From a false sense of safety to resilience under uncertainty

Matti T.J. Heino, Daniele Proverbio, Kaisa Saurio, Alexander Siegenfeld, Nelli Hankonen

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Understanding and acting upon risk is notably challenging, and navigating complexity with understandings developed for stable environments may inadvertently build a false sense of safety. Neglecting the potential for non-linear change or “black swan” events – highly impactful but uncommon occurrences – may lead to naive optimisation under assumed stability, exposing systems to extreme risks. For instance, loss aversion is seen as a cognitive bias in stable environments, but it can be an evolutionarily advantageous heuristic when complete destruction is possible. This paper advocates for better accounting of non-linear change in decision-making by leveraging insights from complex systems and psychological sciences, which help to identify blindspots in conventional decision-making and to develop risk mitigation plans that are interpreted contextually. In particular, we propose a framework using attractor landscapes to visualize and interpret complex system dynamics. In this context, attractors are states toward which systems naturally evolve, while tipping points – critical thresholds between attractors – can lead to profound, unexpected changes impacting a system’s resilience and well-being. We present four generic attractor landscape types that provide a novel lens for viewing risks and opportunities, and serve as decision-making contexts. The main practical contribution is clarifying when to emphasize particular strategies – optimisation, risk mitigation, exploration, or stabilization – within this framework. Context-appropriate decision making should enhance system resilience and mitigate extreme risks.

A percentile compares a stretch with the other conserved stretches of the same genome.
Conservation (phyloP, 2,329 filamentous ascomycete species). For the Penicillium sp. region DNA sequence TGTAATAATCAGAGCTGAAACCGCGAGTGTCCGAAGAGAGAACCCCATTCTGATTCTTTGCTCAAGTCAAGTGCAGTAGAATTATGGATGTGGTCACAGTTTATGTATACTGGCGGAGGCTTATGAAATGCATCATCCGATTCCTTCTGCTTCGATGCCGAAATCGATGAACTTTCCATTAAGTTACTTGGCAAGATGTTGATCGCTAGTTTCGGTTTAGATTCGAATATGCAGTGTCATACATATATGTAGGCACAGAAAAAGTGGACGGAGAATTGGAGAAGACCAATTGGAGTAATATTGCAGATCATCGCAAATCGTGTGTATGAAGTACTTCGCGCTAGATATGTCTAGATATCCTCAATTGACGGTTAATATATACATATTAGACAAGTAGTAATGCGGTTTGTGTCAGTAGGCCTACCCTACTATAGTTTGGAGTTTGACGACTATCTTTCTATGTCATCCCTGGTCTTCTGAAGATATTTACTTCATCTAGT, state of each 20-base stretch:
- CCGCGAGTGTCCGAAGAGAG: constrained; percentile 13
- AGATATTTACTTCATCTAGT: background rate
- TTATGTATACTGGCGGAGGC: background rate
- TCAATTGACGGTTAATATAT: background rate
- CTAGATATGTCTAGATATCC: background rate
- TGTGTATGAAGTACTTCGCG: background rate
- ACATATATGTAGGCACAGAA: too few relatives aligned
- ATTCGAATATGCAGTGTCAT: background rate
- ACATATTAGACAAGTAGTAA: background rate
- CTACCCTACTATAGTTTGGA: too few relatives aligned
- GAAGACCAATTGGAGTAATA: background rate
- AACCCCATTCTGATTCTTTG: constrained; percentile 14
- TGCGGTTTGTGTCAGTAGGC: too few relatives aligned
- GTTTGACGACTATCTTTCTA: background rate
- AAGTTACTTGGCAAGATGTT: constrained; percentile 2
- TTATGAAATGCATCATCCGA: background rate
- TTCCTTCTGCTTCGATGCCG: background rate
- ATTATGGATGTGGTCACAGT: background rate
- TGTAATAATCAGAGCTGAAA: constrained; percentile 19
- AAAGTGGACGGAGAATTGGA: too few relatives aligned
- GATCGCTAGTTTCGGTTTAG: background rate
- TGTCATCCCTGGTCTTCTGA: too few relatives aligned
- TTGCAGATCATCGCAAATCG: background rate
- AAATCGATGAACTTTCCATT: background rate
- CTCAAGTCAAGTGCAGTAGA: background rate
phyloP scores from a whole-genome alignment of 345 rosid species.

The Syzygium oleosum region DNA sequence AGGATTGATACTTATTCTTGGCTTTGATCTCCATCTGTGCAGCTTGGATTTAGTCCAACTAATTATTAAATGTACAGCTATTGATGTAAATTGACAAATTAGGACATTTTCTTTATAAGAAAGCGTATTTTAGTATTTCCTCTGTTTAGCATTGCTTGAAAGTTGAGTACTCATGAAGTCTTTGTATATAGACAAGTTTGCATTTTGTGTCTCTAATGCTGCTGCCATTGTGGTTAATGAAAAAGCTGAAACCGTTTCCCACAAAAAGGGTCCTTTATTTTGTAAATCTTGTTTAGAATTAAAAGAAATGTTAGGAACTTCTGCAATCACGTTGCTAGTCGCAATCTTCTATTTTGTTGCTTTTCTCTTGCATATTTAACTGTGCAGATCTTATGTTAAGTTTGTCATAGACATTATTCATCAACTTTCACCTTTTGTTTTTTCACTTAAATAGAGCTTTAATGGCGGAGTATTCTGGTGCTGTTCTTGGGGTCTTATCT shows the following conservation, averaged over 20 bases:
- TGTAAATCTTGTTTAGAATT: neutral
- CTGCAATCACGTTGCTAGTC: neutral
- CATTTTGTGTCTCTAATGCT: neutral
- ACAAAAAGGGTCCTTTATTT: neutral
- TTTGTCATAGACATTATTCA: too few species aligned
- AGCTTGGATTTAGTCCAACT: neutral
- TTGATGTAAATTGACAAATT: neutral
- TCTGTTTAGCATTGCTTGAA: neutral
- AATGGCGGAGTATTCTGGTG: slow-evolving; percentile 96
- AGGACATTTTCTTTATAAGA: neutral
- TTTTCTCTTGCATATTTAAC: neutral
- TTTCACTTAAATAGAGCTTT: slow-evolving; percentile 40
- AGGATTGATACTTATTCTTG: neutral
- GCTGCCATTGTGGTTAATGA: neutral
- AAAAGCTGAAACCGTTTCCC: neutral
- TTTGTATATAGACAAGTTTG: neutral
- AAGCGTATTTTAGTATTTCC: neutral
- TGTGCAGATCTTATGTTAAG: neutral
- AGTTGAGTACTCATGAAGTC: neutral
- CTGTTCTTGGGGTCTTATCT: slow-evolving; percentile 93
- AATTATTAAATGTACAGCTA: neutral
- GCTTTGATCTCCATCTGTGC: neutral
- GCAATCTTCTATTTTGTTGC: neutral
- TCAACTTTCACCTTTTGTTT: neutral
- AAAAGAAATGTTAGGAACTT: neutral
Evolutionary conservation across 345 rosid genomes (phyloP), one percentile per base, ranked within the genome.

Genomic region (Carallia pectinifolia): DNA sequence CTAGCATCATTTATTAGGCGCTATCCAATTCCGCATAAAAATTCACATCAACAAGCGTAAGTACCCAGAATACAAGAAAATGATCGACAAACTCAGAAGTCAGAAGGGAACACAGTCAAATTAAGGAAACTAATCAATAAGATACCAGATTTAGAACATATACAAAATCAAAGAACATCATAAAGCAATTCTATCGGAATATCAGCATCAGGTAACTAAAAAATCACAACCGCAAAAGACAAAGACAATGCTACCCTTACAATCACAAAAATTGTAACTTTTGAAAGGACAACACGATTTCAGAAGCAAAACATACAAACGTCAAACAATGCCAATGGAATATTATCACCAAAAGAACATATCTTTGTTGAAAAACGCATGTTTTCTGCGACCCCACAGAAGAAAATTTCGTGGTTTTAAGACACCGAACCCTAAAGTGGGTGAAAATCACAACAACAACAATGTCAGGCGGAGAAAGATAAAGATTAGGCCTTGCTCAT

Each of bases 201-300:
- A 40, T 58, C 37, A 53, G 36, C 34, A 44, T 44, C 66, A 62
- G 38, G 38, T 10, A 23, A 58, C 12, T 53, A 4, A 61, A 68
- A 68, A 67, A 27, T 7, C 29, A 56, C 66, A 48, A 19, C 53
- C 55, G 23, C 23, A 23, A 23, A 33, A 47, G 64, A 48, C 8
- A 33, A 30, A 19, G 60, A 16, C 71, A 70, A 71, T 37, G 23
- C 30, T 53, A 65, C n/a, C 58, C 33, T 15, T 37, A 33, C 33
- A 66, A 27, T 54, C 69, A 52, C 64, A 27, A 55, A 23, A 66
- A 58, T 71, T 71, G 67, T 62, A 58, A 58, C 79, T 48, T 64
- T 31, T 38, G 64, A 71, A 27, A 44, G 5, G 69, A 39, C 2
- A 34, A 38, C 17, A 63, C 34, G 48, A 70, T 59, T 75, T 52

Originalspråkengelska
Artikelnummer1346542
TidskriftFrontiers in Psychology
Volym15
Antal sidor8
ISSN1664-1078
DOI
StatusPublicerad - 2024
MoE-publikationstypA1 Tidskriftsartikel-refererad

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Copyright © 2024 Heino, Proverbio, Saurio, Siegenfeld and Hankonen.

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  • 515 Psykologi

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